One evening, we were sitting at home finishing dinner when the phone rang. Caller ID read “Adoption Makes Family” which always made us excited to answer. Upon answering it was Dr. Dean along with a birthmother and her mother on the line. The next thing we knew, the four of us were sharing family morals, values, traditions and what the meaning of family is to us. A few weeks later we all met face-to-face and instantly knew we were all brought together for the future of this unborn child.

    On October 21, 2012, our dreams became a reality when our son Jaiyden was brought into this world. Our family and the birth family have become one for eternity. We have been joined together through our love for Jaiyden. 

    Jaiyden is two months old and is the light of our lives. This holiday season was filled with many firsts. Thanksgiving was a day to reflect on how appreciative we are for the miracle that has joined our family. Christmas was full of family hugs and kisses and allowed us to reflect on the true meaning of the holiday.

    We can never express enough to the birth family how much we appreciate the most selfless act that they gave their son. Over these two months, the letters and pictures that we all exchange have brought us even closer together.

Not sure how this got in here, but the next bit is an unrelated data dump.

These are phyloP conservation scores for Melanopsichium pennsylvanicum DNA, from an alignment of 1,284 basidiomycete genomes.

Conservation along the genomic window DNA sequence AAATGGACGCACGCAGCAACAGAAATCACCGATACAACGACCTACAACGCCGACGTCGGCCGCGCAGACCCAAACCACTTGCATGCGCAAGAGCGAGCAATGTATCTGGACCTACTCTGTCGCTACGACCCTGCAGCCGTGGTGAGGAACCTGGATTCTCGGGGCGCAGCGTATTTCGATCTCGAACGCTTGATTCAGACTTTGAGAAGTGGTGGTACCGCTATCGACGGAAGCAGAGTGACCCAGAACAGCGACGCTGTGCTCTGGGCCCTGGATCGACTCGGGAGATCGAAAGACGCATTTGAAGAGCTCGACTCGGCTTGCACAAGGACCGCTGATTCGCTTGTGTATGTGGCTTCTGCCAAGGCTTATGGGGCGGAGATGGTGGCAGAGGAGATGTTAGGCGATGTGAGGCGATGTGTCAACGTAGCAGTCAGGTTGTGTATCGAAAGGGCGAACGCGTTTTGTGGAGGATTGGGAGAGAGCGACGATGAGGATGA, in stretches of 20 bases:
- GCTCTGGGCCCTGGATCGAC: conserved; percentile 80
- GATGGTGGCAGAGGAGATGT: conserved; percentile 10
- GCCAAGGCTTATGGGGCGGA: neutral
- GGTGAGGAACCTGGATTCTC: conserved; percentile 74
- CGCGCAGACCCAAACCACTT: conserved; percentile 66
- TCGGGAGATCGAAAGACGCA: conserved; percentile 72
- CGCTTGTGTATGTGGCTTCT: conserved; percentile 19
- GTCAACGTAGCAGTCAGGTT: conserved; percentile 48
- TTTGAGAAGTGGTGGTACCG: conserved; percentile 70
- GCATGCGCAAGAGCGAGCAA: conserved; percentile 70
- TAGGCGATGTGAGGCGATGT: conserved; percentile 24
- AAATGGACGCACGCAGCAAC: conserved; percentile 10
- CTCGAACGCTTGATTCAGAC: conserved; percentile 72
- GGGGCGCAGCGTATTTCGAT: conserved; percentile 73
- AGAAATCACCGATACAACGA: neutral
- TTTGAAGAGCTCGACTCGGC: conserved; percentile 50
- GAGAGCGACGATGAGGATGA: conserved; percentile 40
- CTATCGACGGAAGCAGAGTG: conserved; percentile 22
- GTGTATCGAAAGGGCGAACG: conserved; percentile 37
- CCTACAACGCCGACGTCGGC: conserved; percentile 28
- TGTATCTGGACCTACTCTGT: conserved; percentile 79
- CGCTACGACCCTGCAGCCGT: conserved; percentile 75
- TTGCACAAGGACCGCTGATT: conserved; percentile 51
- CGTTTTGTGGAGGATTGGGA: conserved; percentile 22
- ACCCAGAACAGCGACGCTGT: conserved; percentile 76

We have promised to provide for Jaiyden a loving household full of honesty, trust and never ending love.

    Sincerely,

    Justin & Whitney & Jaiyden

  • A Letter from a Birth Mother to Her Son

    Dear Donovan and family,

    I’m struggling over how to begin this letter to someone whom I hope will allow me back into his life one day with the understanding that what I did for him was good.  I’ve struggled for almost two years on what to write. Then it dawned on me one day that I don’t need to script out what I want/need to tell you. It should come from the heart. I want you to know that having you was a real wake up call for me. When I found out that I was pregnant with you (my third pregnancy). At that moment I knew that I wanted so much more for you. Not that I didn’t want more for my oldest two. I just knew that keeping you wouldn’t have been fair to all three of you.  I knew that creating an adoption plan would have been the best thing I could’ve done for you.